Sen. Elizabeth Warren attempted to take a shot at Elon Musk on Wednesday over his acquisition of Twitter. Instead, the Massachusetts Democrat accidentally exposed the problem with Twitter that Musk is seeking to correct.
What did Warren say?
After Musk bought Twitter, the world’s richest man became public enemy No. 1 for Democrats, who fear Musk’s ownership of the social media platform will devolve Twitter to the internet’s version of the wild wild west. Warren herself admitted last month she has a “real problem” with Musk.
On Wednesday, Fox Business reporter Hillary Vaughn asked Warren if Democrats are being overly harsh with Musk.
“Elon Musk is doing just fine,” Warren snarked in response.
But it was Warren’s response to Vaughn’s follow-up question that told the true story of Democrats’ outrage against Musk and the changes he is implementing at Twitter.
“Do you think that users have a right to freedom of speech, even if what they’re saying is wrong or offensive?” Vaughn asked.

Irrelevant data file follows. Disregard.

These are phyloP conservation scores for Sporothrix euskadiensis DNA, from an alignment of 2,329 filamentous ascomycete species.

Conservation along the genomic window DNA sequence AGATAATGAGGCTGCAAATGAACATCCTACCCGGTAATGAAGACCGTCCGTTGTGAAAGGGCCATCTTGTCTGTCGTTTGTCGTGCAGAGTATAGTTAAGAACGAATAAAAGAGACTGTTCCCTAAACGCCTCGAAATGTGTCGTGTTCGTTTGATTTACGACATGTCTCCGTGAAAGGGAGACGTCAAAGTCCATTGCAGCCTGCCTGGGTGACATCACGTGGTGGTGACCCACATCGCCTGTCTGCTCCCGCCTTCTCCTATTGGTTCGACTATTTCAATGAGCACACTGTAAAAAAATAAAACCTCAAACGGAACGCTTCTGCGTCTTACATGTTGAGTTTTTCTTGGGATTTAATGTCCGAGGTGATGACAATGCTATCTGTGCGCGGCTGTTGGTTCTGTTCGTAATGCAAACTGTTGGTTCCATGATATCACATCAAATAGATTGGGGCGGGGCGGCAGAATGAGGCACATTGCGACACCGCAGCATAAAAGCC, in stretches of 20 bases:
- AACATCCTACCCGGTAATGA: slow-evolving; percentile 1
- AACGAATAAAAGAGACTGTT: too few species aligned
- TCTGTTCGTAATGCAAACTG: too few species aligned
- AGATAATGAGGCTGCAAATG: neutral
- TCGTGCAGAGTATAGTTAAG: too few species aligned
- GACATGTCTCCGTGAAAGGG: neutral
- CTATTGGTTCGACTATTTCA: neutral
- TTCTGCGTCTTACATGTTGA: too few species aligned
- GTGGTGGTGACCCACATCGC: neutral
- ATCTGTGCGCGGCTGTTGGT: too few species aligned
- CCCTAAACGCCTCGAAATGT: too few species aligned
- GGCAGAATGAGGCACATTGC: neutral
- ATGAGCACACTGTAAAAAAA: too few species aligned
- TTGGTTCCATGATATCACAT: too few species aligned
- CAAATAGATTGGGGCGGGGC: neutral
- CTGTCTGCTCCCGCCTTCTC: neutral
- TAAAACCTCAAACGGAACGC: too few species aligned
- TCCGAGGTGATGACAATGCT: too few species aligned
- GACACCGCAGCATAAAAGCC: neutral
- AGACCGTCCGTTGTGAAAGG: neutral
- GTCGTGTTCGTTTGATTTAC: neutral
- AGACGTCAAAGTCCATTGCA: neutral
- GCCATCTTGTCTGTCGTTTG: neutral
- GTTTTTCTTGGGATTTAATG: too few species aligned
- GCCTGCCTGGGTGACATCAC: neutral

“I think that one human being should not decide how millions of people communicate with each other,” Warren responded. “One human being should not be able to go into a dark room by himself and decide: ‘Oh, that person gets heard from, that person doesn’t.’ That’s not how it should work.”
But one of the reasons that Musk purchased Twitter was to reform it from the inside out.
Twitter is widely seen as the digital town square, but the powers that used to be moderated the content posted to Twitter in a way that often cohered with the progressive agenda. Far-right personalities were often banned, and conservatives at large complained of being shadow-banned. And who can forget how Twitter censored the now-vindicated Hunter Biden laptop story?
Thus, what Warren alleges Twitter will be under Musk’s control is what Twitter already was under previous management. Musk, in fact, has promised to do the opposite of what Warren now expresses concern over.
Ironically, Warren and other Democrats outraged about Musk’s Twitter takeover were not angry when, under previous management, Twitter decided who should and should not have a voice on its platform.